W
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Old 12-24-2009, 05:52 AM
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Default Re: noob question about recording for drums

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can't comment on the ZED, never used it.
W
what about the yamaha usb mixer? http://www.guitarcenter.com/Yamaha-M...98-i1322411.gc
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Old 12-24-2009, 03:08 PM
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Default Re: noob question about recording for drums

the only mixers i'm personally familiar with are the Alesis and a monster Peavey board my old band used to gig with.
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Old 12-24-2009, 07:50 PM
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Default Re: noob question about recording for drums

I say again: don't waste your money on mixers.

If your goal is to record, and you want to have flexibility when mixing or working in your DAW, then what you need is an interface that will allow you to multitrack - that's something a presonus, a motu or an mbox will let you do.

If you do a mixer... you will have to set all of your levels in the mixer and you'll be stuck with whatever stereo mix you get off your mixer when you're working with other tracks. Need more kick? Well... you'll have to go rerecord all over again and bump the levels up.

If you do an interface like the presonus, motu, mbox, etc... you can set each channel so its peak and RMS levels into the DAW are ideal for that instrument. Then you can adjust the relative mix of things as you're working with a track. Need more kick? Move the fader for the kick mic up a notch in the DAW.

Engineering drums is an expensive, time consuming and difficult affair. Don't make it more difficult than it needs to be.

57, 52, and one or two decent Audio Technica large diaphragm condensers as your overheads. Go for the presonus, motu, or mbox interface (make sure you've got a firewire connection on your computer for the interface).

This will save you time and money in the long run and if you want to do e-sessions for friends or anything like that, you will leave everyone with more flexibility.

The simplified version:
Mixer will likely only give you stereo out into your DAW, a mix of everything you've got plugged into the mix.

Interface will give you as many channels out as your computer can run (I've done up to 14 channels at one time on a laptop).
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Old 12-24-2009, 10:07 PM
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Default Re: noob question about recording for drums

Quote:
Originally Posted by Chonson View Post
I say again: don't waste your money on mixers.

If your goal is to record, and you want to have flexibility when mixing or working in your DAW, then what you need is an interface that will allow you to multitrack - that's something a presonus, a motu or an mbox will let you do.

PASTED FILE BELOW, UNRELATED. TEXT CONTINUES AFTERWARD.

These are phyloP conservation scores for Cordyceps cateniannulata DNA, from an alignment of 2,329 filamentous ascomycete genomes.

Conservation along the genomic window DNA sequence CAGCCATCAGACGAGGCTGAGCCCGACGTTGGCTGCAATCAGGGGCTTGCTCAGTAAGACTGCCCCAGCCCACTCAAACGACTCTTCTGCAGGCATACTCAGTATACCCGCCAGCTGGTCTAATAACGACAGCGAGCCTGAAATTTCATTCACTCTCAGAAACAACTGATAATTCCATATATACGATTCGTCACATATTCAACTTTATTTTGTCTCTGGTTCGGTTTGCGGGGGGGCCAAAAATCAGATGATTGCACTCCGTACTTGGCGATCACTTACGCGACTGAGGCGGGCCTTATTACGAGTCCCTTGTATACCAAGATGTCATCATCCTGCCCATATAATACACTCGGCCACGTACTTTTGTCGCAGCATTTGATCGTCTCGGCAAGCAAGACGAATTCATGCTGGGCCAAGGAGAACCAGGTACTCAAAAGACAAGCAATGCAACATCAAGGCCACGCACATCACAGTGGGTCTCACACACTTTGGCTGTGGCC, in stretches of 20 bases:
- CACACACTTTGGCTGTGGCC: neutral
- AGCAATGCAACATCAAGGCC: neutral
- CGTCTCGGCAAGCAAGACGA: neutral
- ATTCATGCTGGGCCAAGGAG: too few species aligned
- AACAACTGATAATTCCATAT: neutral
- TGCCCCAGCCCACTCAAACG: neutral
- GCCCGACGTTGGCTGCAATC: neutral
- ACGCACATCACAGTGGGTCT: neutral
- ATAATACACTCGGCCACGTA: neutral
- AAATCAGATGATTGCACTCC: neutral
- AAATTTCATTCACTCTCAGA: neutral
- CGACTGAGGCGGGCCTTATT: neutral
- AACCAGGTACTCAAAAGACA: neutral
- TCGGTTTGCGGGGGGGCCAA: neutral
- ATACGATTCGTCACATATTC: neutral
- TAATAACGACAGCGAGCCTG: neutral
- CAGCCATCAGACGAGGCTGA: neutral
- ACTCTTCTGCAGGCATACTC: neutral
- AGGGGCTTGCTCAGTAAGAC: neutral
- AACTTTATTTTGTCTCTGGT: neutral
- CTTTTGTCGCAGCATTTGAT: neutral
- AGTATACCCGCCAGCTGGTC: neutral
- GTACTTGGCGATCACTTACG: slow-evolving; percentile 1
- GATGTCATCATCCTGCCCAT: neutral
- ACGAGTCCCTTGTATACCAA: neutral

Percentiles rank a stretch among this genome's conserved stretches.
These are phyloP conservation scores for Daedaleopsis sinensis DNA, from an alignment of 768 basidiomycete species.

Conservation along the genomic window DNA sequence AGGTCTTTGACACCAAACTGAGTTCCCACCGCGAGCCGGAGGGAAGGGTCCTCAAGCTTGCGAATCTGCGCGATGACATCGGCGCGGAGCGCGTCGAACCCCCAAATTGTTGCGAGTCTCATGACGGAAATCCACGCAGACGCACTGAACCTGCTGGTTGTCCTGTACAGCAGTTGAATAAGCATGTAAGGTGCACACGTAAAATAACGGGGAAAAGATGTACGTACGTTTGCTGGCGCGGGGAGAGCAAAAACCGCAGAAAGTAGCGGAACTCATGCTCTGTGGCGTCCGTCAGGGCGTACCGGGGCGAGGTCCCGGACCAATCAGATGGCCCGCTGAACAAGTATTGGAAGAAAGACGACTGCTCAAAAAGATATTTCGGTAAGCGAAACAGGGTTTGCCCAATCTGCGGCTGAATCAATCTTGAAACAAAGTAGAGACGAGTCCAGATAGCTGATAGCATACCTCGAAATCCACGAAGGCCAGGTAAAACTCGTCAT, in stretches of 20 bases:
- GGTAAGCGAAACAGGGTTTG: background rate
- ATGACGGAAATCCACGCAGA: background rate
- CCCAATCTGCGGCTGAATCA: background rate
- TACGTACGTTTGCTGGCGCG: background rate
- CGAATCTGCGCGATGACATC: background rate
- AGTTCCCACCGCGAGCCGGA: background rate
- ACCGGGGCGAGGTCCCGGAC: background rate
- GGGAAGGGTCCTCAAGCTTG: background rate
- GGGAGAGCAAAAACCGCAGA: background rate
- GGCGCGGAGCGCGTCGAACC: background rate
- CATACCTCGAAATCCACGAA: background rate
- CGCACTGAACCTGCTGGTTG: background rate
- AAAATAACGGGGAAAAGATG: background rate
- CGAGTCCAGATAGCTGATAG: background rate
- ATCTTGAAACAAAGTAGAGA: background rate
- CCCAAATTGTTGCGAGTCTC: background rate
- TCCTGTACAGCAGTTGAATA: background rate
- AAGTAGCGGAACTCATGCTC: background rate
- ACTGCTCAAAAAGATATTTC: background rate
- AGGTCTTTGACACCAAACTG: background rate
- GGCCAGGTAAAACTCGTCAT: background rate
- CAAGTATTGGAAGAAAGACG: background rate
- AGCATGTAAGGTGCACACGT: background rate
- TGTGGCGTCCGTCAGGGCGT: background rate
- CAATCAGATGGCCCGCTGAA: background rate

If you do a mixer... you will have to set all of your levels in the mixer and you'll be stuck with whatever stereo mix you get off your mixer when you're working with other tracks. Need more kick? Well... you'll have to go rerecord all over again and bump the levels up.

If you do an interface like the presonus, motu, mbox, etc... you can set each channel so its peak and RMS levels into the DAW are ideal for that instrument. Then you can adjust the relative mix of things as you're working with a track. Need more kick? Move the fader for the kick mic up a notch in the DAW.

Engineering drums is an expensive, time consuming and difficult affair. Don't make it more difficult than it needs to be.

57, 52, and one or two decent Audio Technica large diaphragm condensers as your overheads. Go for the presonus, motu, or mbox interface (make sure you've got a firewire connection on your computer for the interface).

This will save you time and money in the long run and if you want to do e-sessions for friends or anything like that, you will leave everyone with more flexibility.

The simplified version:
Mixer will likely only give you stereo out into your DAW, a mix of everything you've got plugged into the mix.

Interface will give you as many channels out as your computer can run (I've done up to 14 channels at one time on a laptop).
What do you mean by RMS and DAW? I feel like a dumbass asking all of these questions :p
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Old 12-24-2009, 10:36 PM
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Default Re: noob question about recording for drums

DAW = digital audio workstation. The software you're recording and editing in - e.g. ProTools, Logic, Cubase, etc.

RMS = root mean square... to put it in simplest terms, this is kind of a measure of "average" volume. Peak is what it sounds like: how loud the loudest sounds are.

Generally with drums you'll be more concerned with watching peaks and giving yourself adequate headroom for any processing you will be doing in your DAW. There's a lot of information out there on this... I suggest reading as much as you can as it'll make a huge difference in the quality of your recordings.